4. Teach your kids to eat only when they’re hungry and limit portion sizes – Many of us eat not only when we’re hungry, but also when we’re stressed, upset or simply bored. Ask your children whether they’re really hungry when they reach for a snack. They might be surprised to find they’re not hungry at all. Use smaller plates when serving meals, always letting your child know there’s more food available if they’re still hungry should they finish their plate.

5. Help your kids relax and get them to bed early – Studies show that both stress and insufficient sleep can contribute to weight gain. Be sure your children have time to laugh and play, and have a set bedtime for them so they can get at least 8-10 hours of sleep each night.

Always include your child’s doctor in any weight management program.


Snacks are an important part of every child’s day. They provide energy and help keep blood sugar stable between meals. Make sure your children’s snacks are providing much needed nutrients and not just empty calories. Try some of these healthy options:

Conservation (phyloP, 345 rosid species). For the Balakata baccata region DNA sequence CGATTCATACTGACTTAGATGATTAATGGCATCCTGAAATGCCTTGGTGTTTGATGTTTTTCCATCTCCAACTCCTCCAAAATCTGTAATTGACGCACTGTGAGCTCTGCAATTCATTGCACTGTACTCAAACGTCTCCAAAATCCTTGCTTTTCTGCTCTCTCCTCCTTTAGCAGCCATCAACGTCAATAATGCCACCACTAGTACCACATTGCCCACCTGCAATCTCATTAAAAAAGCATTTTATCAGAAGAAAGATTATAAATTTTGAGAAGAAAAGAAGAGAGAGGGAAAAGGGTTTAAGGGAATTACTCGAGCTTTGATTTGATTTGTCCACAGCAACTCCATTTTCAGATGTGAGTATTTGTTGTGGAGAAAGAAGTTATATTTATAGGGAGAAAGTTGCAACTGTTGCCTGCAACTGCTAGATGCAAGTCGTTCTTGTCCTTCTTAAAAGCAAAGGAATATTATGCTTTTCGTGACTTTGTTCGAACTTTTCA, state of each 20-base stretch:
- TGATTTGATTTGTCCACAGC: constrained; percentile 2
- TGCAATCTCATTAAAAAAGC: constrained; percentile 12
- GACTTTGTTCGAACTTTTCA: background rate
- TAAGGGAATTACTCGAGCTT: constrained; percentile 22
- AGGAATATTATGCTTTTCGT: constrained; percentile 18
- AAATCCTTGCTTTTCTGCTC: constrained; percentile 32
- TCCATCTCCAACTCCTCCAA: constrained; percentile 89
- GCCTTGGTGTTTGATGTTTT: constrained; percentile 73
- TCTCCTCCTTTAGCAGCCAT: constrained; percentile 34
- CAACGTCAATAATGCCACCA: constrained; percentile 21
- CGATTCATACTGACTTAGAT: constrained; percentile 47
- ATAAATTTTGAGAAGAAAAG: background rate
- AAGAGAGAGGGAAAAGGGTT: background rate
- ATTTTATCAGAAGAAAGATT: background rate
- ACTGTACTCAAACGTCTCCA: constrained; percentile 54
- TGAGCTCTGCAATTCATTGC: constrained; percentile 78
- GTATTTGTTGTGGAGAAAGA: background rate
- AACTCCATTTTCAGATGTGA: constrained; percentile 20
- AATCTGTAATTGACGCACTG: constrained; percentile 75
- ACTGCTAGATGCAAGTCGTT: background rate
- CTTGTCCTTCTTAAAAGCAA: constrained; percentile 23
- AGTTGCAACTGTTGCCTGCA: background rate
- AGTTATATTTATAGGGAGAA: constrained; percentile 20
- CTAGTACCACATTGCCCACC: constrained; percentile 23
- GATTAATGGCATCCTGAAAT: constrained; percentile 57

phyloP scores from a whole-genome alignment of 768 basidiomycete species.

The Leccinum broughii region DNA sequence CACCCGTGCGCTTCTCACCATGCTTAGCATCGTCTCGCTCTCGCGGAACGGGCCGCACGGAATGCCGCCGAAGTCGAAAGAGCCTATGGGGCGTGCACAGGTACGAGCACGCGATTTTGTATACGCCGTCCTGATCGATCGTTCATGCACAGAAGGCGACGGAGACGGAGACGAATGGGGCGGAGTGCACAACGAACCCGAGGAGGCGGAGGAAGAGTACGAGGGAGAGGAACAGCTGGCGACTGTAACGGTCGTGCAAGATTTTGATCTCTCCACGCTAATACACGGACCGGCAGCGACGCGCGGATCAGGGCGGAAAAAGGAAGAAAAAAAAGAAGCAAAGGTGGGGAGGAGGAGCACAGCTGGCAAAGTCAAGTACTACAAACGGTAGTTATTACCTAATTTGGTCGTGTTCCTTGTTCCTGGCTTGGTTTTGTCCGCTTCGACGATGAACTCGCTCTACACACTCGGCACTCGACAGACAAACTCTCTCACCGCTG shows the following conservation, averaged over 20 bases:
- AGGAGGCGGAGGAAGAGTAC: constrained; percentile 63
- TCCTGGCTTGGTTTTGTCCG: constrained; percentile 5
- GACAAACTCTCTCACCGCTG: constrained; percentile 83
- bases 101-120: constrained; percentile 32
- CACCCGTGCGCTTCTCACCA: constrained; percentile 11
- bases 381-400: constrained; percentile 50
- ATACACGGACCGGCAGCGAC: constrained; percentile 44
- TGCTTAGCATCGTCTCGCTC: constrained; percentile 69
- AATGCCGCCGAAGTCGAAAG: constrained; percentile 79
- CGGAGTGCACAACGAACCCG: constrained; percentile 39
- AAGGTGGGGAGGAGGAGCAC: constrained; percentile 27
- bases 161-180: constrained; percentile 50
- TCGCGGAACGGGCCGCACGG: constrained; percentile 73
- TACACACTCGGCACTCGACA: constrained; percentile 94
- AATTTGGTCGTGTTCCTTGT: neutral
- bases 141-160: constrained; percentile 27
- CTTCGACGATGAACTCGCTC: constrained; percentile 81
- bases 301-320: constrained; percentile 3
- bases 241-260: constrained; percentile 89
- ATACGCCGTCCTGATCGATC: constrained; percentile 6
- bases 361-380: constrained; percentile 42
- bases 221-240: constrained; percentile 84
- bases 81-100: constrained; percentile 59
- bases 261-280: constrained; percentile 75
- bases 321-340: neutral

• Frozen grapes, blueberries or sliced bananas
  • Frozen berries blended with soymilk or low fat yogurt
  • Chopped melon and low fat cottage cheese
  • Fresh fruit salad or fruit cup
  • Fruit kabob
  • Unsweetened applesauce
  • 100% fruit juice popsicles (with no added sweeteners)
  • Chopped vegetables served with hummus, bean dip or guacamole
  • Whole wheat crackers topped with low fat cheese, almond butter, or bean dip
  • Granola with low fat yogurt
  • Granola bar – choose varieties that are low in fat, sugar and free of trans fats
  • Sliced banana and almond butter on a whole wheat English muffin
  • Bite-size whole wheat pizza
  • Raw almonds, walnuts, sesame or pumpkin seeds sprinkled over fruit
  • Baked tortilla chips topped with guacamole
  • Celery sticks with peanut butter
  • Dried raisins, cranberries, apples, dates or apricots with a small handful of raw nuts